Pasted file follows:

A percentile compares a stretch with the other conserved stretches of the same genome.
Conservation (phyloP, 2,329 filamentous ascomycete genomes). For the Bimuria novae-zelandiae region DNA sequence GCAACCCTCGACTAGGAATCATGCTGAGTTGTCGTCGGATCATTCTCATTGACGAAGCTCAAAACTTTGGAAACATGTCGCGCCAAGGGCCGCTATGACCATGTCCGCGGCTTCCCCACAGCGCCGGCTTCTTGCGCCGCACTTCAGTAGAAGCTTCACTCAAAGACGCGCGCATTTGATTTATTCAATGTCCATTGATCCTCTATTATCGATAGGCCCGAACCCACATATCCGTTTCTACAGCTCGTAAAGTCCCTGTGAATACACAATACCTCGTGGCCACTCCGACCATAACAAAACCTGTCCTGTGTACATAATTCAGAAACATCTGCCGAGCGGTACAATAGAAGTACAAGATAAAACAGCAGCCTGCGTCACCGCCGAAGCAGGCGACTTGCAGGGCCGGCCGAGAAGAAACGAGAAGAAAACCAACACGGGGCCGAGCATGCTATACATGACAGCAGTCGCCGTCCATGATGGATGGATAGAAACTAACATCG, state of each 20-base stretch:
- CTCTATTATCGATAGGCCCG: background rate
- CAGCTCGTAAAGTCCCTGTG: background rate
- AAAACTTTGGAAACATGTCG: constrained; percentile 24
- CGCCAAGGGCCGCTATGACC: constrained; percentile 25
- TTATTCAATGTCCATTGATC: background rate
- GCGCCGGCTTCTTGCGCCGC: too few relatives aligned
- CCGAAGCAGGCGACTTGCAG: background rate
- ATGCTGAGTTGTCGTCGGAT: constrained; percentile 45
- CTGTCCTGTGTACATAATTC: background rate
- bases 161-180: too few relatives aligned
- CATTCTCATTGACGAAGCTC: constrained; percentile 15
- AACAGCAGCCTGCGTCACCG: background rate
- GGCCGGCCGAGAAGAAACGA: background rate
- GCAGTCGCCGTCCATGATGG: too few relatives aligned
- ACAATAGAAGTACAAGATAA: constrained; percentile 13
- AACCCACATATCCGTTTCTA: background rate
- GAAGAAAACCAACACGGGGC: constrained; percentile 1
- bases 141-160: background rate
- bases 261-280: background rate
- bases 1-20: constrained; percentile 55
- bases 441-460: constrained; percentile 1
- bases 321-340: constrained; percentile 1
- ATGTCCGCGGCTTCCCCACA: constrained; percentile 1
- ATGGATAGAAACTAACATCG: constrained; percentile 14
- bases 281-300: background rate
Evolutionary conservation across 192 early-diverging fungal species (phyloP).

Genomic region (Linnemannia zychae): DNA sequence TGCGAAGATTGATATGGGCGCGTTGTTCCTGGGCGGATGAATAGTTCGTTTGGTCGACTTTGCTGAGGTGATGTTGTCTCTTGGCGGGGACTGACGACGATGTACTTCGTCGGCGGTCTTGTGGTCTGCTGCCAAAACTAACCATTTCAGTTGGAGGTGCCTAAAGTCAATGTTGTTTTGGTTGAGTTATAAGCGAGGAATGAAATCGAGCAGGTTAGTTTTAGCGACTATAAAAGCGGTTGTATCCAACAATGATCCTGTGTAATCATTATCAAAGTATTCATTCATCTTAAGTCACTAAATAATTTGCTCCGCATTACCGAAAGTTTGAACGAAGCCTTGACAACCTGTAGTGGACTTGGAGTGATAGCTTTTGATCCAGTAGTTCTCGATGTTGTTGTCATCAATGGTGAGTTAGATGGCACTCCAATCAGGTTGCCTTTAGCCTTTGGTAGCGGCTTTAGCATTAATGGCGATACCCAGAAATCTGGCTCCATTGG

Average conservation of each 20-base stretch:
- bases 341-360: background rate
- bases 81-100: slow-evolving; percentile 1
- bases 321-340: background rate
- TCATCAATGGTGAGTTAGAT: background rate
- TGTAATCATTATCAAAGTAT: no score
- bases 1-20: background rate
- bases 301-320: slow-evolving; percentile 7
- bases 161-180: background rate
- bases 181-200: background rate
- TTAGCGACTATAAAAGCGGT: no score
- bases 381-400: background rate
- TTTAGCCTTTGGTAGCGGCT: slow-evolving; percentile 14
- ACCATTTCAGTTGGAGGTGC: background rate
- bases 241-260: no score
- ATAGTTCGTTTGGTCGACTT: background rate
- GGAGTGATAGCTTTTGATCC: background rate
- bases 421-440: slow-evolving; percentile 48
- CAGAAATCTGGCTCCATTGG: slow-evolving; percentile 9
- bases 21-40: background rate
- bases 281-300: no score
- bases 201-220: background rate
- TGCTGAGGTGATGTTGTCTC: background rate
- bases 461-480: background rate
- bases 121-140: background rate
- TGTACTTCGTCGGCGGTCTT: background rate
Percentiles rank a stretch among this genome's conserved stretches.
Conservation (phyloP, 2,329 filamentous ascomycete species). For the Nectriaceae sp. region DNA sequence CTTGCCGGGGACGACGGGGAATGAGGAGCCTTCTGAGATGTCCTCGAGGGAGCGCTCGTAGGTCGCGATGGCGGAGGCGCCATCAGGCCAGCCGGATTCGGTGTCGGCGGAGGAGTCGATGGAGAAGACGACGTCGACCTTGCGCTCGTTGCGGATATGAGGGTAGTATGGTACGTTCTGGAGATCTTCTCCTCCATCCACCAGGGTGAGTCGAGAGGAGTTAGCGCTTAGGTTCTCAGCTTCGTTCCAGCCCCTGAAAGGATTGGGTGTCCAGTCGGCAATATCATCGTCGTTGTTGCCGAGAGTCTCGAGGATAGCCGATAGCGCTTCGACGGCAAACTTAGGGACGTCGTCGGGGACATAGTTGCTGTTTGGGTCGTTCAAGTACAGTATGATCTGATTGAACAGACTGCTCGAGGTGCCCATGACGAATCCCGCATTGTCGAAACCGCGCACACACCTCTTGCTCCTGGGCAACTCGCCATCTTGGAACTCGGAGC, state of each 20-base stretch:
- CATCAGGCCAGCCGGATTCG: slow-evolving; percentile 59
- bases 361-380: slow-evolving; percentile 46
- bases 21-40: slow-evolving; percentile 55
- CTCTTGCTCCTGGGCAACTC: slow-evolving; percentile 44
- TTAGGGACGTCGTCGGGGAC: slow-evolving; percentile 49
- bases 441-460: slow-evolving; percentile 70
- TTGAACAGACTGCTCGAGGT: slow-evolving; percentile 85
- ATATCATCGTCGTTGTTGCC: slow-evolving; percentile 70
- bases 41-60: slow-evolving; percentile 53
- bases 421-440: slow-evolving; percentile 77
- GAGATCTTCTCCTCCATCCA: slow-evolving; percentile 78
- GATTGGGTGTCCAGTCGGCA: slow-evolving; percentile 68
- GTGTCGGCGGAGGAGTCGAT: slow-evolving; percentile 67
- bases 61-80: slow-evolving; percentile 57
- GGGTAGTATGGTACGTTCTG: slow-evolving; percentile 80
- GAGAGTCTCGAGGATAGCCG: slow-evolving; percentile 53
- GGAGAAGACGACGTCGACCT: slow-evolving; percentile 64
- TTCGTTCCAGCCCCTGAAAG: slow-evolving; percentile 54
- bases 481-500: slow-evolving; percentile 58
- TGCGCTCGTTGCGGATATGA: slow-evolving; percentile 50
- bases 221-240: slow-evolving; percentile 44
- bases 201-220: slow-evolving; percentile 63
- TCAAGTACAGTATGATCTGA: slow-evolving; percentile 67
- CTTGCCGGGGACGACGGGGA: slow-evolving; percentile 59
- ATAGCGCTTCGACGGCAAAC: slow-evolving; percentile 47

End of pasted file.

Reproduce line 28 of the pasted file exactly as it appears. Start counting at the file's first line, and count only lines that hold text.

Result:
Evolutionary conservation across 192 early-diverging fungal species (phyloP).